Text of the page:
Please bring: a notebook and pen, fabric scissors and if desired, your own yarns.

£110 (10% reduction if you are a member or Friend of the Makers Guild in Wales)

 
 
 
21st May 2016 Weaving: Explore weft floats, Craft in the Bay, Cardiff
An exciting workshop exploring the design potential of various structures which encompass weft floats to create design detail.  Working on a pointed draft on at least 8 shafts, you will explore brocade pattern weaving, corduroy, distorted weft, and other ‘extra weft’ float structures. As well as weaving some brocade patterns given to you, you will be taught how to draft your own unique brocade motifs to weave. You will be encouraged to use unusual weft yarns to create untypical fabric samples.
What to bring: Participants are asked to bring a prepared handloom – you must have at least 8 shafts for this workshop.  Please prepare a balanced sett, pointed draft warp in a yarn of your choosing.  A plain coloured warp would preferable to stripes in order to fully appreciate the structures you’ll be trialling. The warp width and length are at your discretion, depending on how industrious you feel! Please also bring at least 2 shuttles, a notebook, point paper / graph paper, pencil, rubber, black felt pen, fabric scissors, dress makers pins, your warp yarns and your own weft yarns.
Laura will bring: detailed handouts, a range of weft yarns for you to experiment with and a portfolio of samples for you to look at.

Cost: £65 (10% reduction if you are a member or Friend of the Makers Guild in Wales)

http://www.makersguildinwales.org.uk/whats-on/workshop/event/502-explore-weft-floats



4th June 2016, Taking plain weave one step further, Craft in the Bay, Cardiff
        
A workshop for rigid heddle weavers as well as shaft loom weavers to enjoy alike. Plain weave, the most basic and fundamental weave structure is often overlooked for its ‘first step’ simplicity. However, great things can be achieved through exploring hand manipulation techniques to take plain weave into the realms of the untypical and unexpected.
The workshop will begin with looking at a wide variety of ‘plain weave’ samples, discussing how they are made.  Participants will be given a range of hand manipulation techniques and processes to explore as per individual preference.  Techniques will include tufting, knotting, discontinuous weft, leno, soumac, loops etc. Consideration will also be given to colour mixing, beat and finishing possibilities.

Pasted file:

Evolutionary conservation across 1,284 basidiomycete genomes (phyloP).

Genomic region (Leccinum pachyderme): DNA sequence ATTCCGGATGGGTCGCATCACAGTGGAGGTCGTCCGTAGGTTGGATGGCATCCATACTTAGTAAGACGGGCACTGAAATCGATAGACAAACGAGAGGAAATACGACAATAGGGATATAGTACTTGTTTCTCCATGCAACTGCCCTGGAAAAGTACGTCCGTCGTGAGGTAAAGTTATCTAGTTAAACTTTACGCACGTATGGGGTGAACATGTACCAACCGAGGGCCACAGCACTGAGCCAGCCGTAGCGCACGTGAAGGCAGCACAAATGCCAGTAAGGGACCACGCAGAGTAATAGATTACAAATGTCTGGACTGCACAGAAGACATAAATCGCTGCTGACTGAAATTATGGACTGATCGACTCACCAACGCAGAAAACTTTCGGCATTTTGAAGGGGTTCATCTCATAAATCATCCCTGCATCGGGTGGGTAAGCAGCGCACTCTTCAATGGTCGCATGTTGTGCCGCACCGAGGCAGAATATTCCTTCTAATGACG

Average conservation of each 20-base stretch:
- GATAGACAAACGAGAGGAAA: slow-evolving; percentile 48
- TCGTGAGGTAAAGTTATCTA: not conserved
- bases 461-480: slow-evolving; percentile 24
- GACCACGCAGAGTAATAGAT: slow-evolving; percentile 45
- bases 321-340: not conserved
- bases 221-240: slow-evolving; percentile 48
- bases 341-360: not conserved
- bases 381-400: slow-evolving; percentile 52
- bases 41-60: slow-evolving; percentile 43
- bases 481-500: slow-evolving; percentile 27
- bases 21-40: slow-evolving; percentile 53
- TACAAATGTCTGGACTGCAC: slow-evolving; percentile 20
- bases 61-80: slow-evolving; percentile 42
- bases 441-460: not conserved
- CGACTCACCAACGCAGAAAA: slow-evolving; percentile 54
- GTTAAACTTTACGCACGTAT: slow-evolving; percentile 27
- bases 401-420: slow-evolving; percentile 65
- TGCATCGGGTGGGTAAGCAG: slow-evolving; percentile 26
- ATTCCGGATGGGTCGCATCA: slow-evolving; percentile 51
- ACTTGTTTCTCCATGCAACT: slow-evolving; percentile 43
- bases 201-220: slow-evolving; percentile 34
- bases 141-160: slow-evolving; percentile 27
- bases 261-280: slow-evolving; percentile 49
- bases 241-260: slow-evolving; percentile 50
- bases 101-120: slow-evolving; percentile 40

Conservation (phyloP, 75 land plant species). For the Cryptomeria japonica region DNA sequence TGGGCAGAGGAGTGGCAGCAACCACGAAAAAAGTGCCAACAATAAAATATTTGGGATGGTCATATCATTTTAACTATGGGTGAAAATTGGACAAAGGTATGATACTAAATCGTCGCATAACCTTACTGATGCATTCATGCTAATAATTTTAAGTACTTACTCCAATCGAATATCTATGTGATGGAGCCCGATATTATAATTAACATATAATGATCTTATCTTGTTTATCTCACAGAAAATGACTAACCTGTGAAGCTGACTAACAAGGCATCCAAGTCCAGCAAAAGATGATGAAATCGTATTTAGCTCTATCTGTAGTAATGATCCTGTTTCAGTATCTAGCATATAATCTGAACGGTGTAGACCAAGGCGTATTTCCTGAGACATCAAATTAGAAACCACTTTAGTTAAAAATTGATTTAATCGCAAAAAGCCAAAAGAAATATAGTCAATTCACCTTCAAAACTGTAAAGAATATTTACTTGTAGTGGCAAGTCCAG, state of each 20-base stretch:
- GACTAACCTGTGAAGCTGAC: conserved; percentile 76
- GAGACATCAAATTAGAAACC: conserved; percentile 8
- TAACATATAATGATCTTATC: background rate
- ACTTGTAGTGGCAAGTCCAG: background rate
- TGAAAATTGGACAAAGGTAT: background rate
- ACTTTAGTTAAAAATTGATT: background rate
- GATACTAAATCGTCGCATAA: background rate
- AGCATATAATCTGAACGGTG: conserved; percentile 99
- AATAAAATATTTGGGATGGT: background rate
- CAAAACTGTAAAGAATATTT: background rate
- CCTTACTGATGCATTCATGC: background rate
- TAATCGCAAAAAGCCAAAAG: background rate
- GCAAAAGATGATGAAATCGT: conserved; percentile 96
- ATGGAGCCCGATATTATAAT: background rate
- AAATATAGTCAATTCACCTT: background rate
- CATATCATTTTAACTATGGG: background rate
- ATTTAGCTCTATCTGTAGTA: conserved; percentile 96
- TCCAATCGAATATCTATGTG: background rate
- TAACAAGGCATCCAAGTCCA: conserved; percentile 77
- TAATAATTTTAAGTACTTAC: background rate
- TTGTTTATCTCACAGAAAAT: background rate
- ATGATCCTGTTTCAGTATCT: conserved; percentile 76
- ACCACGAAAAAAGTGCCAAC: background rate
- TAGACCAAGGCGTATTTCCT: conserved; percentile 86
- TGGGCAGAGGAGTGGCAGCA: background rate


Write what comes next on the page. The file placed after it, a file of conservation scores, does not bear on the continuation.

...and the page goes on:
What to bring: Participants will be asked to bring a loom prepared with a smooth fine or medium weight cotton, silk, viscose, polyester or similar warp (not wool and no slubs or knops).  Please choose a balanced sett. Could either be a single plain colour or a multiple colour stripy warp depending of your individual preference. Likewise, warp width and length is for you decide depending on how industrious you feel! Please also bring shuttles, a notebook and pen, fabric scissors, dress makers pins, your warp yarn and if desired, your own weft yarns.
Laura will bring: detailed handouts, a range of weft yarns for you to experiment with and a portfolio of samples for you to look at.

Cost: £65 (10% reduction if you are a member or Friend of the Makers Guild in Wales)

http://www.makersguildinwales.org.uk/whats-on/workshop/event/503-taking-plain-weave-one-step-further-with-laura-thomas

Friday, February 5, 2016

Wandsworth 'rugs' and columns

Back in 2014, I was contacted by Walter Jack Studio, to develop some brightly coloured geometric designs based on weave structures to be used to create outdoor 'rugs' and pillars within the public space outside a new housing development in Wandsworth, London.  The Walter Jack concept was to create a contemporary ruin - traces of a previous building are alluded to and the 'rugs' suggestive of the domestic space.  Its also hoped that this scheme will encourage residents to picnic outside and for children to play in the space.  Needless to say, this project was right up my street, so I relished this challenge enormously. 

One of the 'rug' designs, produced using my weave software

I very much enjoyed using my weave software in an entirely different way to create design work, that would be scaled up and translated into hard materials.  The designs have been made from coloured resin bound recycled glass by SureSet, which were carefully inlayed by hand into a bespoke steel grid structure. 

The project has nearly been completed - more planting and finishing details to be added, but I really couldn't wait to share some of these pictures.





All photos (c) Walter Jack Studios, 2016

 
Huge thanks once again to Walter & Paul at Walter Jack Studio, for inviting me to contribute to this project; to SureSet for being translating my ideas impeccably; and to Plan Projects for their overall project management.

Thursday, August 27, 2015

Art at Waunifor exhibition

I currently have some work on show as part of the annual Art at Waunifor End of Summer exhibition. This year it has a particular focus on textile art.  The Waunifor Centre is a real hidden gem, nestled in rural Carmarthenshire not far from Llandysul - well worth the visit.  I'll be there on the last afternoon day - maybe I'll see you there...
 


Saturday, March 28, 2015

'Connected Threads', Tenby Museum & Art Gallery, 28.3.15 - 17.5.15

Connected Threads: an exhibition celebrating the importance and reward of teaching and learning.


Exhibition statement:

‘Connected Threads’ brings together five mixed media textile artists connected through education, whose practice is all rooted in the principle of manipulating threads to diverse outcomes.  Laura Thomas, a woven textile designer and artist, also co-leads the BA Textiles: knit, weave & mixed media degree programme in Carmarthen School of Art, Coleg Sir Gar.  Having been invited to exhibit at TenbyMuseum & Art Gallery, Laura decided to take the opportunity to invite two of her former tutors Julia Griffiths Jones and Ann Sutton, and two of her former students Sian O’Doherty and Debbie Smyth to exhibit alongside her.